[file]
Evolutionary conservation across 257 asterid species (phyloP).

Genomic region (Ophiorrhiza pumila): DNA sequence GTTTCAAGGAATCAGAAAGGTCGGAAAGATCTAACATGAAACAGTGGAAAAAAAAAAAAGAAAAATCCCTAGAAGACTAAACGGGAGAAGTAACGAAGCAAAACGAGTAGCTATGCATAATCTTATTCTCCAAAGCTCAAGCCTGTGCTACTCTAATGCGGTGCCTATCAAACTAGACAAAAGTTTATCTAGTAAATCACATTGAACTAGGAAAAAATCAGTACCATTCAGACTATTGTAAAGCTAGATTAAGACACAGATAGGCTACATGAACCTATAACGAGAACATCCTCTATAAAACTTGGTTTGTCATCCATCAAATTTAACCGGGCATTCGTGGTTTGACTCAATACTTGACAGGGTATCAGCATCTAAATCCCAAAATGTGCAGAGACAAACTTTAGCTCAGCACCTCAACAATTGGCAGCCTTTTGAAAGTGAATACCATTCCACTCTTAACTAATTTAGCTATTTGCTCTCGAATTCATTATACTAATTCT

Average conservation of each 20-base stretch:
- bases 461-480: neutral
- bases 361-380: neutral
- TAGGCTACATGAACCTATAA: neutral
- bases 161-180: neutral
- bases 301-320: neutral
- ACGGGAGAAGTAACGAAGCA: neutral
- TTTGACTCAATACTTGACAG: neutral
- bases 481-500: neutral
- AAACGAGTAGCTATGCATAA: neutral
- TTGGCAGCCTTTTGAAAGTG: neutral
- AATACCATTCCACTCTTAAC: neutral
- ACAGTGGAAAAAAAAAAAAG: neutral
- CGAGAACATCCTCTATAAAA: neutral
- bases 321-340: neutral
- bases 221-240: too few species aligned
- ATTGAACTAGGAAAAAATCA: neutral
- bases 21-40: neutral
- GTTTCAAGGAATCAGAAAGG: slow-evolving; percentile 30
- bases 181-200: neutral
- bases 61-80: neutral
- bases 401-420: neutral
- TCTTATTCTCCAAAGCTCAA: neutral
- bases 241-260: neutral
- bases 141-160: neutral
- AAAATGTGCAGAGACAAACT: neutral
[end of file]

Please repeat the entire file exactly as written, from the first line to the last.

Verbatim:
Evolutionary conservation across 257 asterid species (phyloP).

Genomic region (Ophiorrhiza pumila): DNA sequence GTTTCAAGGAATCAGAAAGGTCGGAAAGATCTAACATGAAACAGTGGAAAAAAAAAAAAGAAAAATCCCTAGAAGACTAAACGGGAGAAGTAACGAAGCAAAACGAGTAGCTATGCATAATCTTATTCTCCAAAGCTCAAGCCTGTGCTACTCTAATGCGGTGCCTATCAAACTAGACAAAAGTTTATCTAGTAAATCACATTGAACTAGGAAAAAATCAGTACCATTCAGACTATTGTAAAGCTAGATTAAGACACAGATAGGCTACATGAACCTATAACGAGAACATCCTCTATAAAACTTGGTTTGTCATCCATCAAATTTAACCGGGCATTCGTGGTTTGACTCAATACTTGACAGGGTATCAGCATCTAAATCCCAAAATGTGCAGAGACAAACTTTAGCTCAGCACCTCAACAATTGGCAGCCTTTTGAAAGTGAATACCATTCCACTCTTAACTAATTTAGCTATTTGCTCTCGAATTCATTATACTAATTCT

Average conservation of each 20-base stretch:
- bases 461-480: neutral
- bases 361-380: neutral
- TAGGCTACATGAACCTATAA: neutral
- bases 161-180: neutral
- bases 301-320: neutral
- ACGGGAGAAGTAACGAAGCA: neutral
- TTTGACTCAATACTTGACAG: neutral
- bases 481-500: neutral
- AAACGAGTAGCTATGCATAA: neutral
- TTGGCAGCCTTTTGAAAGTG: neutral
- AATACCATTCCACTCTTAAC: neutral
- ACAGTGGAAAAAAAAAAAAG: neutral
- CGAGAACATCCTCTATAAAA: neutral
- bases 321-340: neutral
- bases 221-240: too few species aligned
- ATTGAACTAGGAAAAAATCA: neutral
- bases 21-40: neutral
- GTTTCAAGGAATCAGAAAGG: slow-evolving; percentile 30
- bases 181-200: neutral
- bases 61-80: neutral
- bases 401-420: neutral
- TCTTATTCTCCAAAGCTCAA: neutral
- bases 241-260: neutral
- bases 141-160: neutral
- AAAATGTGCAGAGACAAACT: neutral